Facts on pope francis

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The Pope is perhaps one of the most well-known figures in the world, and as the leader of the Catholic Church, he is the epitome of goodness and holiness.

Most of us know Pope Francis as the guy who travels in a bulletproof car, shakes hands and blesses members of the public as he goes along, but there’s more to him than meets the eye.

Pope Francis is 83 years old. He was born on 17th December 1936.

He was born in Bueno Aires, Argentina.

He first became a priest in 1969, but did not become Pope until 2013.

No other Pope in Catholic history has had the name Francis, and he is also the first Jesuit to be elected as Pope.

The world knows him as Francis, but his real name is Jorge Mario Bergoglio. He chose the name Francis in honor of St. Francis of Assisi, a Catholic friar born in 12th century Italy.

In his pre-priest days, Pope Francis used to enjoy dancing the tango with his then-girlfriend.

While some may think he studied Theology, Pope Francis actually studied for a Master’s Degree in Chemistry and used to teach the subject in high schools.

Back in Buenos Aires, he worked as a bouncer in a bar – a far cry from the Vatican!

At the time of his election, medical professionals were worried about the health of Pope Francis. The missing lung which caused their concern was removed way back when he was a teen, but he is in very good health now.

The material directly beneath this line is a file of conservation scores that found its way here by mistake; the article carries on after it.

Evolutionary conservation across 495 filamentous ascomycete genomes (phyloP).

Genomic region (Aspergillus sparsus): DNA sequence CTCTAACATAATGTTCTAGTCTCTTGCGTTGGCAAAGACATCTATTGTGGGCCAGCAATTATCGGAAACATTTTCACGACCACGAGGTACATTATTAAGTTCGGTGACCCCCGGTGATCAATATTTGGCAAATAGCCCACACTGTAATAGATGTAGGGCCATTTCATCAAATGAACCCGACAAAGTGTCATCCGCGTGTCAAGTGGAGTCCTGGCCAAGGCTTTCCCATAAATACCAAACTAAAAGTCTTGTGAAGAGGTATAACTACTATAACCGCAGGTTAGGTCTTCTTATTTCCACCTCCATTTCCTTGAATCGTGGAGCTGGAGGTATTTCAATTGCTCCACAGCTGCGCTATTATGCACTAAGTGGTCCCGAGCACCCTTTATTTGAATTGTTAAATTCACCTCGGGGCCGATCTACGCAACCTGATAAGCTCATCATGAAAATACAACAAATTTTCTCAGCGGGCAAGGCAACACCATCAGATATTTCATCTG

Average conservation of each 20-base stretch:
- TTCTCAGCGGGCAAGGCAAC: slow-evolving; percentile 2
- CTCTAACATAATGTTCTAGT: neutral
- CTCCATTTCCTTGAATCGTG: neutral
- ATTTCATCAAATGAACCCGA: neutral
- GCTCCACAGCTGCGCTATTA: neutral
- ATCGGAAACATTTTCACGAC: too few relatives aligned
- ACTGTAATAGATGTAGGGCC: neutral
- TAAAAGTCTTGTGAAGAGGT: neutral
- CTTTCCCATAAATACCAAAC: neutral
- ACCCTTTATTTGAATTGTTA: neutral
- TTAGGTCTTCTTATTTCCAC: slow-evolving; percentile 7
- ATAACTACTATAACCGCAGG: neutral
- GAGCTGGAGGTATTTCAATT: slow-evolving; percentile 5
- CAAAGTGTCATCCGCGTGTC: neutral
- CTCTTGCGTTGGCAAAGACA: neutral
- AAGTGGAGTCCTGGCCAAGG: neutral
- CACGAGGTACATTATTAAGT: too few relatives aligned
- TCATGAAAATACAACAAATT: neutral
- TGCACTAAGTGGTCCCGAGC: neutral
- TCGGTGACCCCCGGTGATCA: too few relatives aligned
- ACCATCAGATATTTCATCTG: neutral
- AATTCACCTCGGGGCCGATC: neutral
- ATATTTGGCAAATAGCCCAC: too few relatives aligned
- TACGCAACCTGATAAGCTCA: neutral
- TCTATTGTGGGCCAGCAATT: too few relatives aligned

His Holiness isn’t one to sit back and get waited on hand and foot, choosing rather to cook his own meals. He’s a big fan of cooking, and rumor has it that one of his specialty dishes is paella.

Pope Francis certainly isn’t new to the papal world. When Pope Benedict XVI won the election in 2005, Pope Francis was a runner-up.

As loving and caring as he seems, we’re not entirely sure about his stance on the issue of gay marriage. In 2001, he visited AIDS patients, going so far as to wash and kiss their feet. However, he has openly stated that gay marriage isn’t included in ‘God’s plan’, and caused a bit of uproar in 2015 when he allegedly had a secret meeting with Kim Davis, a Kentucky clerk who was jailed for refusing to marry same-sex couples.

Pope Francis likes to keep up with the modern world, and tweets to over 7 million Twitter followers on a regular basis. For the Francis fans out there, you can follow him @Pontifex and receive his words of wisdom on your Twitter homepage.

The papal leader speaks fluent Spanish, Italian and Latin, and doesn’t struggle too much with English, German, Ukrainian, French and Portuguese either. A man of many talents (or should we say languages?)!